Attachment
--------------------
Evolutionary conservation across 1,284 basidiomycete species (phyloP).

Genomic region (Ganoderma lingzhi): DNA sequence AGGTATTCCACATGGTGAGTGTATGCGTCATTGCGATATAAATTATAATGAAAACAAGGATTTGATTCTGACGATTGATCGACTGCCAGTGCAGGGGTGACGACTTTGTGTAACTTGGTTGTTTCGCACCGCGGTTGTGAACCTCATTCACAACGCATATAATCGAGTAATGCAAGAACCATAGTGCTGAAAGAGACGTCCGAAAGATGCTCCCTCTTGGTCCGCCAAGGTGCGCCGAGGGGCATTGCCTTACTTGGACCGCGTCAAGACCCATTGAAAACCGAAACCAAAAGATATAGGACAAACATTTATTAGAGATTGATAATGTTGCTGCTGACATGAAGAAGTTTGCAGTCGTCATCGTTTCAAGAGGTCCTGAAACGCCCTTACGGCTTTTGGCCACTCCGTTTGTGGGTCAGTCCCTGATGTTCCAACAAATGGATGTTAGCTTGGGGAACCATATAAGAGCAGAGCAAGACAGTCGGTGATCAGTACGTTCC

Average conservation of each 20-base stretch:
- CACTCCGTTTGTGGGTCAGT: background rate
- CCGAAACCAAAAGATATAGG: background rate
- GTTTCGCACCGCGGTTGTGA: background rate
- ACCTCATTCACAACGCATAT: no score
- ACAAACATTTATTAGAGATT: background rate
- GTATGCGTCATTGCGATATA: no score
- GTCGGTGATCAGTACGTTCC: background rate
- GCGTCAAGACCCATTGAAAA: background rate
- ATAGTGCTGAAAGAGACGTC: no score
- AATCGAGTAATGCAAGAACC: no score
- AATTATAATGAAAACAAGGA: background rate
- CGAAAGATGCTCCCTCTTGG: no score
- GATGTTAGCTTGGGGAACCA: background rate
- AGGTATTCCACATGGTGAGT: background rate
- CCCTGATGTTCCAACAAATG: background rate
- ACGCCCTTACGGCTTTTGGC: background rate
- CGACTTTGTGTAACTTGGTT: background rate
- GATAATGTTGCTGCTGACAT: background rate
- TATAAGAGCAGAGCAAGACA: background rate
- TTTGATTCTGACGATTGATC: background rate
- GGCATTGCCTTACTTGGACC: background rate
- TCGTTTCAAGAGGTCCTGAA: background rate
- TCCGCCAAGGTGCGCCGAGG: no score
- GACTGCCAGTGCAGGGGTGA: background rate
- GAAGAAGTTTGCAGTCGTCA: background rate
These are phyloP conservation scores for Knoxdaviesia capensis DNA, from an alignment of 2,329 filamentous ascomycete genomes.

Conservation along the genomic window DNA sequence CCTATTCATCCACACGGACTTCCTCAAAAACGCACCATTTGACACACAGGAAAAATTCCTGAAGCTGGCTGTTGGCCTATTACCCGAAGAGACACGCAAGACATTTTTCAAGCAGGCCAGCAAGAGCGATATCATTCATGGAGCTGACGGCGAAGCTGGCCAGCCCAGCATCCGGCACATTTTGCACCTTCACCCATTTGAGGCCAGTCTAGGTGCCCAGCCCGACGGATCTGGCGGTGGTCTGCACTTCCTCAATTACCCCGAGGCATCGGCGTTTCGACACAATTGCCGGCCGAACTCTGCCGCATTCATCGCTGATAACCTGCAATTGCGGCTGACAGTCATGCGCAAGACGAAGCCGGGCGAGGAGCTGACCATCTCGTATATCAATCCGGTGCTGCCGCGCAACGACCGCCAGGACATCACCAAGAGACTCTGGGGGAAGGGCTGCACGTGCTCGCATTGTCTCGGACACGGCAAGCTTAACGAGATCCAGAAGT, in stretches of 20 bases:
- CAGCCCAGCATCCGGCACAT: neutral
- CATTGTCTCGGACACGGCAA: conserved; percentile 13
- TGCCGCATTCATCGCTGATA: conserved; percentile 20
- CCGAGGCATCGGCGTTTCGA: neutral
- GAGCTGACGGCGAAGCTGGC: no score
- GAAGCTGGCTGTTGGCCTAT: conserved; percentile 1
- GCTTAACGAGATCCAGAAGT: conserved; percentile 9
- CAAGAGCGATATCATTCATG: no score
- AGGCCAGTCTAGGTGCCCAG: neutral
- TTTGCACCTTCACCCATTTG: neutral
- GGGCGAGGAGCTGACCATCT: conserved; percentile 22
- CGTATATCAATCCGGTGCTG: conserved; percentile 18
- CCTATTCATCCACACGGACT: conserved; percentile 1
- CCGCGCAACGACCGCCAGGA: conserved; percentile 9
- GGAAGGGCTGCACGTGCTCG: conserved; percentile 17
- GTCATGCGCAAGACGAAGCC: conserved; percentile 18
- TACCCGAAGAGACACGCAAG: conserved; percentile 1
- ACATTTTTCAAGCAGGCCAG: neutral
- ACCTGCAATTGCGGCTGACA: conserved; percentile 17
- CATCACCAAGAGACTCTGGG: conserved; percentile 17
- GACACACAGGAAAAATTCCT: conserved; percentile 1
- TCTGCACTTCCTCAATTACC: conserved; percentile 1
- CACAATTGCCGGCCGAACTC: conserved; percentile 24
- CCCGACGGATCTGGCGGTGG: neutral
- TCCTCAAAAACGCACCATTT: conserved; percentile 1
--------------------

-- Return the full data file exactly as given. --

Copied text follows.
Evolutionary conservation across 1,284 basidiomycete species (phyloP).

Genomic region (Ganoderma lingzhi): DNA sequence AGGTATTCCACATGGTGAGTGTATGCGTCATTGCGATATAAATTATAATGAAAACAAGGATTTGATTCTGACGATTGATCGACTGCCAGTGCAGGGGTGACGACTTTGTGTAACTTGGTTGTTTCGCACCGCGGTTGTGAACCTCATTCACAACGCATATAATCGAGTAATGCAAGAACCATAGTGCTGAAAGAGACGTCCGAAAGATGCTCCCTCTTGGTCCGCCAAGGTGCGCCGAGGGGCATTGCCTTACTTGGACCGCGTCAAGACCCATTGAAAACCGAAACCAAAAGATATAGGACAAACATTTATTAGAGATTGATAATGTTGCTGCTGACATGAAGAAGTTTGCAGTCGTCATCGTTTCAAGAGGTCCTGAAACGCCCTTACGGCTTTTGGCCACTCCGTTTGTGGGTCAGTCCCTGATGTTCCAACAAATGGATGTTAGCTTGGGGAACCATATAAGAGCAGAGCAAGACAGTCGGTGATCAGTACGTTCC

Average conservation of each 20-base stretch:
- CACTCCGTTTGTGGGTCAGT: background rate
- CCGAAACCAAAAGATATAGG: background rate
- GTTTCGCACCGCGGTTGTGA: background rate
- ACCTCATTCACAACGCATAT: no score
- ACAAACATTTATTAGAGATT: background rate
- GTATGCGTCATTGCGATATA: no score
- GTCGGTGATCAGTACGTTCC: background rate
- GCGTCAAGACCCATTGAAAA: background rate
- ATAGTGCTGAAAGAGACGTC: no score
- AATCGAGTAATGCAAGAACC: no score
- AATTATAATGAAAACAAGGA: background rate
- CGAAAGATGCTCCCTCTTGG: no score
- GATGTTAGCTTGGGGAACCA: background rate
- AGGTATTCCACATGGTGAGT: background rate
- CCCTGATGTTCCAACAAATG: background rate
- ACGCCCTTACGGCTTTTGGC: background rate
- CGACTTTGTGTAACTTGGTT: background rate
- GATAATGTTGCTGCTGACAT: background rate
- TATAAGAGCAGAGCAAGACA: background rate
- TTTGATTCTGACGATTGATC: background rate
- GGCATTGCCTTACTTGGACC: background rate
- TCGTTTCAAGAGGTCCTGAA: background rate
- TCCGCCAAGGTGCGCCGAGG: no score
- GACTGCCAGTGCAGGGGTGA: background rate
- GAAGAAGTTTGCAGTCGTCA: background rate
These are phyloP conservation scores for Knoxdaviesia capensis DNA, from an alignment of 2,329 filamentous ascomycete genomes.

Conservation along the genomic window DNA sequence CCTATTCATCCACACGGACTTCCTCAAAAACGCACCATTTGACACACAGGAAAAATTCCTGAAGCTGGCTGTTGGCCTATTACCCGAAGAGACACGCAAGACATTTTTCAAGCAGGCCAGCAAGAGCGATATCATTCATGGAGCTGACGGCGAAGCTGGCCAGCCCAGCATCCGGCACATTTTGCACCTTCACCCATTTGAGGCCAGTCTAGGTGCCCAGCCCGACGGATCTGGCGGTGGTCTGCACTTCCTCAATTACCCCGAGGCATCGGCGTTTCGACACAATTGCCGGCCGAACTCTGCCGCATTCATCGCTGATAACCTGCAATTGCGGCTGACAGTCATGCGCAAGACGAAGCCGGGCGAGGAGCTGACCATCTCGTATATCAATCCGGTGCTGCCGCGCAACGACCGCCAGGACATCACCAAGAGACTCTGGGGGAAGGGCTGCACGTGCTCGCATTGTCTCGGACACGGCAAGCTTAACGAGATCCAGAAGT, in stretches of 20 bases:
- CAGCCCAGCATCCGGCACAT: neutral
- CATTGTCTCGGACACGGCAA: conserved; percentile 13
- TGCCGCATTCATCGCTGATA: conserved; percentile 20
- CCGAGGCATCGGCGTTTCGA: neutral
- GAGCTGACGGCGAAGCTGGC: no score
- GAAGCTGGCTGTTGGCCTAT: conserved; percentile 1
- GCTTAACGAGATCCAGAAGT: conserved; percentile 9
- CAAGAGCGATATCATTCATG: no score
- AGGCCAGTCTAGGTGCCCAG: neutral
- TTTGCACCTTCACCCATTTG: neutral
- GGGCGAGGAGCTGACCATCT: conserved; percentile 22
- CGTATATCAATCCGGTGCTG: conserved; percentile 18
- CCTATTCATCCACACGGACT: conserved; percentile 1
- CCGCGCAACGACCGCCAGGA: conserved; percentile 9
- GGAAGGGCTGCACGTGCTCG: conserved; percentile 17
- GTCATGCGCAAGACGAAGCC: conserved; percentile 18
- TACCCGAAGAGACACGCAAG: conserved; percentile 1
- ACATTTTTCAAGCAGGCCAG: neutral
- ACCTGCAATTGCGGCTGACA: conserved; percentile 17
- CATCACCAAGAGACTCTGGG: conserved; percentile 17
- GACACACAGGAAAAATTCCT: conserved; percentile 1
- TCTGCACTTCCTCAATTACC: conserved; percentile 1
- CACAATTGCCGGCCGAACTC: conserved; percentile 24
- CCCGACGGATCTGGCGGTGG: neutral
- TCCTCAAAAACGCACCATTT: conserved; percentile 1